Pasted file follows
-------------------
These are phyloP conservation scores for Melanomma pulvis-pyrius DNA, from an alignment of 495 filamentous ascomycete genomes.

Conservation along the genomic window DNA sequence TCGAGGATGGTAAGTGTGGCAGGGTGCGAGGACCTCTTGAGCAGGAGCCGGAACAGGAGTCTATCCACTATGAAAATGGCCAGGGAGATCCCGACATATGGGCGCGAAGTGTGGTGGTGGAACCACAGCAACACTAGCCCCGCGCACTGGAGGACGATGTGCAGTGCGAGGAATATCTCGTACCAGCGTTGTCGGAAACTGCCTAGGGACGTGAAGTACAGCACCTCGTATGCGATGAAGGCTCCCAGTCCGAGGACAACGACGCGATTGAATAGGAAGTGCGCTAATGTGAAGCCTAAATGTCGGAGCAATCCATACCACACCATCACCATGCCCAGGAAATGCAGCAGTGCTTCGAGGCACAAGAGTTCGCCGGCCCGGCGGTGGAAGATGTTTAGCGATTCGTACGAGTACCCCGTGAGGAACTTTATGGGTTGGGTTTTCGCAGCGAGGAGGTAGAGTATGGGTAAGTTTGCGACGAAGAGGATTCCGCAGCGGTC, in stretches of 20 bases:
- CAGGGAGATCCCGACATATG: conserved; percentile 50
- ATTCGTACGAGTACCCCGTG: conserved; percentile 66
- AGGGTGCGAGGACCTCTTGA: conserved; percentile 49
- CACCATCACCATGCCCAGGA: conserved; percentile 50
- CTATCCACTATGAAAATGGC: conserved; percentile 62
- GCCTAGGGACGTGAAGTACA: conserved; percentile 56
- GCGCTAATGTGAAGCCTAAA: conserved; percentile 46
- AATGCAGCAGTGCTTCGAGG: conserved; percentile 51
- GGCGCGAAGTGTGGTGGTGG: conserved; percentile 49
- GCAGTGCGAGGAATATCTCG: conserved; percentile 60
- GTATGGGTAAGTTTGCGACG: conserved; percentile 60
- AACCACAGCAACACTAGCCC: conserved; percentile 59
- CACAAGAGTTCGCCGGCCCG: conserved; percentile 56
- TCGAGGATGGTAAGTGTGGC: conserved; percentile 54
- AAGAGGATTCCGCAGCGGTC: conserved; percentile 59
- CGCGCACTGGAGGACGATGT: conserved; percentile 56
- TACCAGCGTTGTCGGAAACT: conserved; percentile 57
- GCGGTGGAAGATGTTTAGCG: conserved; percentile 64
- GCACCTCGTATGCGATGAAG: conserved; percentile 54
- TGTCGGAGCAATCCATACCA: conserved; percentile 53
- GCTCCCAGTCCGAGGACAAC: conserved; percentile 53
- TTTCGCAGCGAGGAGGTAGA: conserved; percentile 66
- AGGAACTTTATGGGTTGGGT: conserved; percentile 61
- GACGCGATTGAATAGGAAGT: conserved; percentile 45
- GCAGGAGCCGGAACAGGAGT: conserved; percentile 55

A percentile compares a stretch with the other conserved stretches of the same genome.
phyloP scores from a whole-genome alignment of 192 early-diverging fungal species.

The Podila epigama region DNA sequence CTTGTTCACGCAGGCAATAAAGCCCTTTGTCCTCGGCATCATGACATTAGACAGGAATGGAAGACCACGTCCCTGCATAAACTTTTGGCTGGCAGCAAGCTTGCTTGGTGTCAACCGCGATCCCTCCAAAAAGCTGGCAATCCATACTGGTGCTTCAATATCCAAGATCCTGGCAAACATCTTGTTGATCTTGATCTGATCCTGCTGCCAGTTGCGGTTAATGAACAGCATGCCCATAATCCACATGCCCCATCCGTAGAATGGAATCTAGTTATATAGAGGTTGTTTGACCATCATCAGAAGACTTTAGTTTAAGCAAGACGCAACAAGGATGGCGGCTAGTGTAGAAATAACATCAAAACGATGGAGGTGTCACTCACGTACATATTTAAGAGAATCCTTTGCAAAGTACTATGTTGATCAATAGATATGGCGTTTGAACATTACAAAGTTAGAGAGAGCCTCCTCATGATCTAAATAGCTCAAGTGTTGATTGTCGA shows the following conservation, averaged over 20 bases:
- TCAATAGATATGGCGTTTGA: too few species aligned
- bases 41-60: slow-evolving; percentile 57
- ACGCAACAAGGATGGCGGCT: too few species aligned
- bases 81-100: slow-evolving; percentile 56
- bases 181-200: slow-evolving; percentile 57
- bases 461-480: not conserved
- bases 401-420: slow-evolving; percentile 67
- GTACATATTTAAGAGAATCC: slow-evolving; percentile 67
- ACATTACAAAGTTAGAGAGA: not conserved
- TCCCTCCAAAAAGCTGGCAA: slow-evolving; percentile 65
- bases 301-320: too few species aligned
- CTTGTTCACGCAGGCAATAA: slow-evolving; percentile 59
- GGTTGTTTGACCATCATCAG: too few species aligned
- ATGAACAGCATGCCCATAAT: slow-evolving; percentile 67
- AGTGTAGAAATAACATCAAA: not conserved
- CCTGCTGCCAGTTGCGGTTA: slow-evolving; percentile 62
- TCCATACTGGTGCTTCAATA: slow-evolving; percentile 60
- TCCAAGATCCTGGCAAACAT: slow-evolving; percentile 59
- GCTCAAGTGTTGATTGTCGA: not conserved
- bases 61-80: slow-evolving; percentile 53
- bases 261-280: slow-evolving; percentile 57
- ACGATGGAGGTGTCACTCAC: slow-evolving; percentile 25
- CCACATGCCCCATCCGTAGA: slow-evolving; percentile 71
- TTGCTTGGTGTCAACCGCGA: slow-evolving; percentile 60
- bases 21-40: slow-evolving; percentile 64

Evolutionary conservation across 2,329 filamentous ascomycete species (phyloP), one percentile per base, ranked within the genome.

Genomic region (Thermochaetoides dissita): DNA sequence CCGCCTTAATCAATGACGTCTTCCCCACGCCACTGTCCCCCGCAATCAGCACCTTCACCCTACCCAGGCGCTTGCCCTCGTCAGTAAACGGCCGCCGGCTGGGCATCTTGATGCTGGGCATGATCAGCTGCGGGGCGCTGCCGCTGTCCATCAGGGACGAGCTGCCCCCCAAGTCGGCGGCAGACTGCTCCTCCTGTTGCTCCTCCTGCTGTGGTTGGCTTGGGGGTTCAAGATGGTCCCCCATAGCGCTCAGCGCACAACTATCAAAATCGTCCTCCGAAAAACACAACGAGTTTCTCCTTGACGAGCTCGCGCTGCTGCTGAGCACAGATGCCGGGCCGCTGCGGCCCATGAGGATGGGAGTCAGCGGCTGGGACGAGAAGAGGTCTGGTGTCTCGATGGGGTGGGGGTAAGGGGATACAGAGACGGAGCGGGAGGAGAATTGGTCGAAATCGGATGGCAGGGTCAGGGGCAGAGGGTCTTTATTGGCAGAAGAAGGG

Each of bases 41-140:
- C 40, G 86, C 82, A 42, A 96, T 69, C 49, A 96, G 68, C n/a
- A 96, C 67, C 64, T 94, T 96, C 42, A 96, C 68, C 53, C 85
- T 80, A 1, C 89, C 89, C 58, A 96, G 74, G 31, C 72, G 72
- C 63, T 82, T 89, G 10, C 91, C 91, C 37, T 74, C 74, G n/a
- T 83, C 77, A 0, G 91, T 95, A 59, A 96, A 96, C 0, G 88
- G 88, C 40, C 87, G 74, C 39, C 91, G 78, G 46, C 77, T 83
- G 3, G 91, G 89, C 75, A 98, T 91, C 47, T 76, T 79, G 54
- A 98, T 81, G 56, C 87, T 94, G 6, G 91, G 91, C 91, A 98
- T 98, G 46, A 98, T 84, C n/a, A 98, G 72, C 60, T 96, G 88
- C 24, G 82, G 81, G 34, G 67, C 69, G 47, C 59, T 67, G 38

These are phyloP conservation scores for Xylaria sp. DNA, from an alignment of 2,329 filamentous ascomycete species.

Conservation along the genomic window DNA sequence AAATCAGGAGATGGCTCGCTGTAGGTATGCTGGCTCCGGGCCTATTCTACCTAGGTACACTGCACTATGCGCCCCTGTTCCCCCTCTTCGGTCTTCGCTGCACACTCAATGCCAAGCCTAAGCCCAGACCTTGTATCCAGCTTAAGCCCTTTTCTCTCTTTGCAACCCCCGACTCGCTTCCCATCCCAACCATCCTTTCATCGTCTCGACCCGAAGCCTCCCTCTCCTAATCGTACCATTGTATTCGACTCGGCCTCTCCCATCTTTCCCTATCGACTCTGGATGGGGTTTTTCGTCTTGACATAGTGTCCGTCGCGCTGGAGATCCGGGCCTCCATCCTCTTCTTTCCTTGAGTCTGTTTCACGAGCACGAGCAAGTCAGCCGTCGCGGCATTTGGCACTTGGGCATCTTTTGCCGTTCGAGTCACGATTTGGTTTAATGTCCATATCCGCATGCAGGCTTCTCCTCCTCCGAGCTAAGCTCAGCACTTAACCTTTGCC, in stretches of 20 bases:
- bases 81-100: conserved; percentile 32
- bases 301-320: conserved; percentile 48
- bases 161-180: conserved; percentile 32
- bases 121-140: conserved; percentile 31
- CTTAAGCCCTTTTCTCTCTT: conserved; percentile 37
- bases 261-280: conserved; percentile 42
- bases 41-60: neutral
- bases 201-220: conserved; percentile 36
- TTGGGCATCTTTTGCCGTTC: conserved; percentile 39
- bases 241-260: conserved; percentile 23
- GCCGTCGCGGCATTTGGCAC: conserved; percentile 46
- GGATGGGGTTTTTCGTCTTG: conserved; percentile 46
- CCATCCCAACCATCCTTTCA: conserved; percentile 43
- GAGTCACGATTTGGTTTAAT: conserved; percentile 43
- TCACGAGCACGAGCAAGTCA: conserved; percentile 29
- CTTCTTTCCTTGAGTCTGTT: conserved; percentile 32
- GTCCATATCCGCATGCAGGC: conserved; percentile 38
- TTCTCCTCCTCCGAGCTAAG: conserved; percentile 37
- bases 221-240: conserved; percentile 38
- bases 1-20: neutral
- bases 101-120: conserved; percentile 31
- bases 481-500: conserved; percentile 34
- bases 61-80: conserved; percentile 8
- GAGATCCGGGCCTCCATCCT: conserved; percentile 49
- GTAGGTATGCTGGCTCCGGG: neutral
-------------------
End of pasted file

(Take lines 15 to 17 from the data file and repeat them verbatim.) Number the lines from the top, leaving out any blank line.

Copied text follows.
- CACAAGAGTTCGCCGGCCCG: conserved; percentile 56
- TCGAGGATGGTAAGTGTGGC: conserved; percentile 54
- AAGAGGATTCCGCAGCGGTC: conserved; percentile 59